DIABETES type 2 risk could be lowered by making some diet or lifestyle changes. You could slash your chances of developing high blood sugar symptoms and signs by eating more of this common fruit, as it’s rich in vitamin C.
Diabetes is a common condition that affects around 3.7 million people in the UK. It’s caused by the pancreas not producing enough of the hormone insulin, or the body not reacting to insulin. You could lower your chances of diabetes by making some small dietary changes. Eating more oranges could help you to avoid diabetes.
They have a low glycaemic-index, which means they’re digested more slowly, and their carbohydrate content is released more gradually. That means there’s less chance of a spike in blood sugar levels.
Oranges are also a great source of vitamin C, which has been linked to a lower risk of developing diabetes.
“When you’re looking for a diabetes-friendly treat that can help keep your blood sugar within a healthy range, look no farther than the produce drawer of your refrigerator or the fruit basket on your kitchen table,”
“Consume fruit in its whole, natural form, and avoid syrups or any processed fruits with added sugar, which have the tendency to spike your blood sugar.
“This low glycaemic-index choice comes in at only 15g of carbohydrates and 62 calories. Oranges also contain folate and potassium, which may help normalise blood pressure.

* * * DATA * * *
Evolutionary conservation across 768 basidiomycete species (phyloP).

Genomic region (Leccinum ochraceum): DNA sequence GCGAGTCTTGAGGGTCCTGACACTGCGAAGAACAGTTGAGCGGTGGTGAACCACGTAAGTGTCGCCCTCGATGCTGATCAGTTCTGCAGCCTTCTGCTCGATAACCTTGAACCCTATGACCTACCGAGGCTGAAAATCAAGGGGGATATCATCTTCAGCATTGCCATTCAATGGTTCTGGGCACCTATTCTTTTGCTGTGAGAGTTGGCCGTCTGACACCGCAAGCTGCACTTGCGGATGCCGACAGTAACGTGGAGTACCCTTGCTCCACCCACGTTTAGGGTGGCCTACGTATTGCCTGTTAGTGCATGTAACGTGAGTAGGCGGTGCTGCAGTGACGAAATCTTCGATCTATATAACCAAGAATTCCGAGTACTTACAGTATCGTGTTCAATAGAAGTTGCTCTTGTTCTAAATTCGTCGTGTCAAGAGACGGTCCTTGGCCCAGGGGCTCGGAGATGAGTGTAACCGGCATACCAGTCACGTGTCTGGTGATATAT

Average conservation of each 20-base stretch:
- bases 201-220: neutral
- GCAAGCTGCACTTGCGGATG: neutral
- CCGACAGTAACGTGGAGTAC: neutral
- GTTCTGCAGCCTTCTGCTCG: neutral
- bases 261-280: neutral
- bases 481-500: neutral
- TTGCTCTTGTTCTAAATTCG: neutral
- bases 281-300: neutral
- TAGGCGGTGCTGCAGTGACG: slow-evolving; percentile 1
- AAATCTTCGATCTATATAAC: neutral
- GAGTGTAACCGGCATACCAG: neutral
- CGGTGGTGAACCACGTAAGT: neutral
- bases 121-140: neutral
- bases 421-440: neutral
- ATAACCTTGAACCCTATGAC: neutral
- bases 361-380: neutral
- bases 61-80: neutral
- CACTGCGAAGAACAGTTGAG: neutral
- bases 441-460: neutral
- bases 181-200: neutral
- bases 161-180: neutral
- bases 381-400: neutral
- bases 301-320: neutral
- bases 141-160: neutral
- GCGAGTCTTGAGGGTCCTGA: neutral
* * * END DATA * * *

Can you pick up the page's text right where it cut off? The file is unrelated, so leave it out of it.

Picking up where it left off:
“And while you’re enjoying this juicy treat, don’t forget that other citrus fruits, like grapefruit, are also great choices.”
Aside from oranges, apples and tart cherries should also be added to a diabetes patients’ weekly shopping list.
Apples are low in calories, and are packed full of fibre and vitamin C. The most nutritious parts of the apples are in the peel.
Tart cherries could lower your risk of developing diabetes-related complications, including heart disease.
There aren’t any foods that diabetes patients should actively avoid, but it’s important to limit the amount of salt, fat and sugar in your diet, added the NHS.
Managing your blood sugar levels is crucial if you have diabetes, as you’re more at risk of some deadly complications.
But, a number of people could have the condition without even realising, as the symptoms don’t tend to make you feel unwell.
Common diabetes symptoms include feeling very tired and run down, passing more urine than normal, and having an unquenchable thirst.
Speak to a doctor if you’re worried about the signs or symptoms of diabetes, or if you think you may be at risk.
A quick blood test could reveal whether you have diabetes, or not.